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Sometimes it's the small events that are the most exciting. Like the day I made three cents. Not three dollars. Not thirty dollars. Just three cents. And yet it was a very exciting event because of what those three cents represented.

I made those three cents the first time someone clicked an advertisement on one of my Web pages. And it was just the beginning. Every time an ad was clicked, I'd make money. The more visitors I had, the more money I'd make. The pages that I had created purely out of interest and paid for out of my own pocket could pay for themselves, or possibly even turn a profit. That's what was so exciting about those three cents.

The great thing was that it was really easy, because Google was doing all the hard work for me, through their free AdSense program. All I had to do was give them space on my pages to display the ads. They chose the ads, tracked the clicks, and charged the advertisers. Even better, they analyzed my pages and selected ads that were relevant to the topic of each page. All I had to do was keep my pages updated and do my best to attract a steady stream of visitors, which I was already doing. The truth was, anyone could do what I was doing!

Just as exciting was the day a few months later when the first check from Google arrived in my mailbox. It was a small check, but it was real. I almost framed it instead of cashing it!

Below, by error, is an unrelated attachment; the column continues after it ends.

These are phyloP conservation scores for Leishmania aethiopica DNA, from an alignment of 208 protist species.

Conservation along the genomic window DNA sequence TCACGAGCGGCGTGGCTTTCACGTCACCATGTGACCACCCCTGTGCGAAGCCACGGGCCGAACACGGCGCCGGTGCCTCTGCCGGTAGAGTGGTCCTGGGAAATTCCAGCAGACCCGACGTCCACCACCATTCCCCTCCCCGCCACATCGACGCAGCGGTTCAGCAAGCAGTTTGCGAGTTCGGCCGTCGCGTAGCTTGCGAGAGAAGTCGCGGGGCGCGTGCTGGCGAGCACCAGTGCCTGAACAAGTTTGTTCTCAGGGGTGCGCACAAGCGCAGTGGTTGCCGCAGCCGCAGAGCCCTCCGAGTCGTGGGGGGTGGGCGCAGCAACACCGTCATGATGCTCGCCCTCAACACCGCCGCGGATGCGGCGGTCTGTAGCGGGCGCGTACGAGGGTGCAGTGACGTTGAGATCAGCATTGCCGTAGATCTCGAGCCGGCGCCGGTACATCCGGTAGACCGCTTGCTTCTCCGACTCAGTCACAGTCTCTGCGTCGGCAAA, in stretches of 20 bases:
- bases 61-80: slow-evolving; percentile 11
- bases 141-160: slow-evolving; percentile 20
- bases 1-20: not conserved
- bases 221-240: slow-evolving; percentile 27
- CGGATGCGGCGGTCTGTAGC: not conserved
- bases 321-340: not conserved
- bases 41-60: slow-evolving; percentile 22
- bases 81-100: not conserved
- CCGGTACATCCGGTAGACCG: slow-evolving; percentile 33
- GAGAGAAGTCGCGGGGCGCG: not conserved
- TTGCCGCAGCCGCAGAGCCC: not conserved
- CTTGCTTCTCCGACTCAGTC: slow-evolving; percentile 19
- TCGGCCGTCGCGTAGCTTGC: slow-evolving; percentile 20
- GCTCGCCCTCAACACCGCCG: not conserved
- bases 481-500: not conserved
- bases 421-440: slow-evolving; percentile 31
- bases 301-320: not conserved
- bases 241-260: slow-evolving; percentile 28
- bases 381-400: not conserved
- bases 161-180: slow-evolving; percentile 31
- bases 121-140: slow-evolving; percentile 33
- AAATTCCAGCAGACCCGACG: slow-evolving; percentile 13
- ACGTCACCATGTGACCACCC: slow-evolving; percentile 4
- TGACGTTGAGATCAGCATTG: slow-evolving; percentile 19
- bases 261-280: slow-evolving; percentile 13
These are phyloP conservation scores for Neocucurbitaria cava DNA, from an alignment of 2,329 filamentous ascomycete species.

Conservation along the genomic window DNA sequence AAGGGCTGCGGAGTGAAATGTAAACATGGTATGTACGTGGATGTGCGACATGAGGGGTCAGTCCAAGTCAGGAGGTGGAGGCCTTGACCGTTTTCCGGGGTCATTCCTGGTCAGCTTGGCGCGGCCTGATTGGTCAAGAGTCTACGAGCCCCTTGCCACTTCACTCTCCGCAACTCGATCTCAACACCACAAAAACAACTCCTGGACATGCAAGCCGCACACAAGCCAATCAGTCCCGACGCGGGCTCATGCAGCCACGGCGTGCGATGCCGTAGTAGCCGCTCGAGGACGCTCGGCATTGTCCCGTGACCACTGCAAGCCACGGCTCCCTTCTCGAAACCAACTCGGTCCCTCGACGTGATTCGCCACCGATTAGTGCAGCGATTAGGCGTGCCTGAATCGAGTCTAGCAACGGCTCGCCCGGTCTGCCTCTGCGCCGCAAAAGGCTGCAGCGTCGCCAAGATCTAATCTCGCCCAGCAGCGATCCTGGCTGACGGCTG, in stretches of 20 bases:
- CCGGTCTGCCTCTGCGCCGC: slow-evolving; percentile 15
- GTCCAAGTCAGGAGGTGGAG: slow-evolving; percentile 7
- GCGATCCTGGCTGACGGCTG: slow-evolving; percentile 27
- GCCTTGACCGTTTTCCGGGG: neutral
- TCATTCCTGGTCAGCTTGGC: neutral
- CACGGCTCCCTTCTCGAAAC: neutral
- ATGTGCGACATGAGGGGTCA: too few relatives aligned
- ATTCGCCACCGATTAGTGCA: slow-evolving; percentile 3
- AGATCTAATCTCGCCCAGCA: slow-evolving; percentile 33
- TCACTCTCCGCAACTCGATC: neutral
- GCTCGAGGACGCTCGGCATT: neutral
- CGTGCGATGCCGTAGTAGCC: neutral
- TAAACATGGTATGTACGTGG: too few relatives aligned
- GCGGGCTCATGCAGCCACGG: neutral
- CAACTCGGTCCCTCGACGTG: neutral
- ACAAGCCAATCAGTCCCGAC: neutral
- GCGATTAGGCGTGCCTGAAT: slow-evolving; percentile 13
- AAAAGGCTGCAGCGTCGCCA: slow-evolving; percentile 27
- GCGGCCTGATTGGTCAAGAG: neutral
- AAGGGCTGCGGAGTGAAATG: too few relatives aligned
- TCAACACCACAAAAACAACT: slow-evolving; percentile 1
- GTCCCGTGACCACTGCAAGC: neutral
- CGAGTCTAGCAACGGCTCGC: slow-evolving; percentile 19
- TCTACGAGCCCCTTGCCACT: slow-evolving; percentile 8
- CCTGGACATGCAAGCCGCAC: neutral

That's what this book is all about—the excitement of making money with Google without having to be a computer expert. You'll need some Web pages, but I'll show you how to build those. Don't worry, there's no programming required! All you need is a computer and a connection to the Internet.

Can It Really Be Done by Anyone?

You're skeptical. Maybe you're thinking, “This author is an experienced writer and an experienced Web page and application developer, so of course to him it all seems very simple.” While there's no denying that having a background like mine helps, it's definitely not a requirement. Making money with Google is easy to do with the right guidance. The concepts are not hard and can be mastered by anyone with the patience to learn them. Kind of like most things, really.